Monday, October 11, 2021

Rapid changes in Earth's magnetic field could threaten our technologies

 Scientists already know that the Earth's magnetic field is not immobile.  Its poles move with a certain frequency and, according to new studies, with greater speed than previously imagined.  The problem is that, while protecting us from solar radiation, the movement of the magnetic field can also threaten our satellites.

 Currently, satellites that help monitor changes in the magnetic field reveal that the pole shifts are quite moderate, around a tenth of a degree per year.  But we don't know much about the behavior of magnetic poles, as studies on the subject are no more than 400 years old.  It sounds like a lot, but remember, the magnetic field has been around for 3.5 billion year.

 Over all this time, our magnetic shield may have exhibited different behaviors, including varying the speed at which the poles move.  The north and south poles have been on opposite sides in the past and this could happen again, without anyone knowing exactly when it will happen.  It won't be now, but there are signs that it won't take thousands of years, as expected before.

 To track field variations over time, scientists analyze magnetism recorded in sediments, lava flows and man-made artifacts eons ago.  Think of these objects as recorders - they contain magnetic grains that “record” the Earth's field signature as they solidify.  Analyzing them is like going back in our planet's magnetic time.

 Sediment records found in central Italy tell us that the last polarity reversal - that is, magnetic north and south switched places - happened nearly 800,000 years ago.  This suggests that field changes can become rapid and reach one degree per year.

 New research used physics-based computer models of the magnetic field generation process, combining it with a reconstruction of global variations in the field over the past 100,000 years.  The basis for this reconstruction is a compilation of measurements taken on sediments, lavas and artifacts.  This showed that changes in the direction of the Earth's magnetic field reached rates of up to ten degrees per year - ten times greater than the fastest changes currently reported.

 What does this mean in impacts in today's world?

 First, we can rule out the possibility that this is life threatening.  Proof of this is the Laschamp event, the first geomagnetic excursion (pole shift from the polar region to the earth's equatorial region, without resulting in a pole shift) that 41,400 (± 2,000) years ago, and we survived it!  How we know?  The placement of the magnetic field was recorded in lava from volcanoes near the French Clermont-Ferrand district.  The Laschamp event was the first known geomagnetic excursion and remains the most studied.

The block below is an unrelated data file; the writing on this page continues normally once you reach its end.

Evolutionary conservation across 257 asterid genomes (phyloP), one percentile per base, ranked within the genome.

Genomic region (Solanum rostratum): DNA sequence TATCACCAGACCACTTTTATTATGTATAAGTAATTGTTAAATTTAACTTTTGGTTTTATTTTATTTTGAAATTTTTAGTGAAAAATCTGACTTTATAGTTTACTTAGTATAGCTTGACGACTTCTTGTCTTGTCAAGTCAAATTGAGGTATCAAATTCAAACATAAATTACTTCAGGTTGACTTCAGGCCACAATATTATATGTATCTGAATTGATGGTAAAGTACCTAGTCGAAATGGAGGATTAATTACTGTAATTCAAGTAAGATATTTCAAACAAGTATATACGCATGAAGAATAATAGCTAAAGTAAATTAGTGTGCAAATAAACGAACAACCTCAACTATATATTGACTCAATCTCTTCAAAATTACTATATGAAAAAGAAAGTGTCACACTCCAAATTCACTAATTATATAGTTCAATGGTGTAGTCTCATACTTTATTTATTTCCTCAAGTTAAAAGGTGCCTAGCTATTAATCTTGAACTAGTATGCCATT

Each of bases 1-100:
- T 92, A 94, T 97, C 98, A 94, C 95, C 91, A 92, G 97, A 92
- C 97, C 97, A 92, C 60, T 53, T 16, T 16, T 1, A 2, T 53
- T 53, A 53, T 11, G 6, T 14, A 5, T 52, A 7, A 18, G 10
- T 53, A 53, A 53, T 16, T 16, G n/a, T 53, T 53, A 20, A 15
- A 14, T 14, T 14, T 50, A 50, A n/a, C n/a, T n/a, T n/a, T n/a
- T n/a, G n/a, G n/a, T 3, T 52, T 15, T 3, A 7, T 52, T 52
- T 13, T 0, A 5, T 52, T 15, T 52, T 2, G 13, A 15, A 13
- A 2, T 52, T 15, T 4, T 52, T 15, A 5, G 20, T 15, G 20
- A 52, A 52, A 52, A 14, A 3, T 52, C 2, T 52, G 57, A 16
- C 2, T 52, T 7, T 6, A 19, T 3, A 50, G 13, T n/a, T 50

However, the Earth's rapid magnetic changes could threaten the current lifestyle of a society that is highly dependent on technology and electronic infrastructure.  Spatial weather events caused by the interaction between the magnetic field and solar radiation can disrupt satellite, GPS and power grid communications.

 The problem is that these spatial weather events tend to happen more in regions where the magnetic field is weak, and it can weaken when it changes quickly.  Unfortunately, we cannot predict this acceleration and dips in field strength just by monitoring the direction of the field.  It will take work using advanced computer simulations to overcome this problem.

 Rapid changes in the magnetic field can happen quickly and have a big impact - although these are the rarest events.  Scientists consider these a type of “black swan event”.  In other words, unpredictable, which happen quickly and change the scenario dramatically, so that they present great challenges to managers.

 One possible way to predict large accelerated changes in the magnetic field is to use physics-based models of how the field behaves.  But there's still a lot to learn, like the "speed limit" of the Earth's magnetic field.  Rapid changes have not yet been observed directly during a polarity reversal, not even during an excursion.  But we must wait for them, as they will happen.  And when the day comes, it is not only necessary to know how to deal with the situation, but also to record everything in detail for posterity.

 If the field does become globally weak during a more drastic change, it will be worrisome.  The economic cost of a collapse of the US power grid due to a space-climate event alone has been estimated at around a trillion dollars.  On a global scale, it would be unimaginable.  The threat is serious enough that space climate is a high-priority issue for agencies that study space and our planet - and, right between us, there should be no savings in research efforts and investments in this area.


 1- Illustration of the Earth's magnetic field (Image: DESY)

 2- Illustration of the magnetic field polar reversal process (Image: NASA)

 3- How the Earth's magnetic field works and the position of the north and south poles, both geographic and magnetic (Image: Getty Images)

 Credits: Canaltech

 Source: The Conversation


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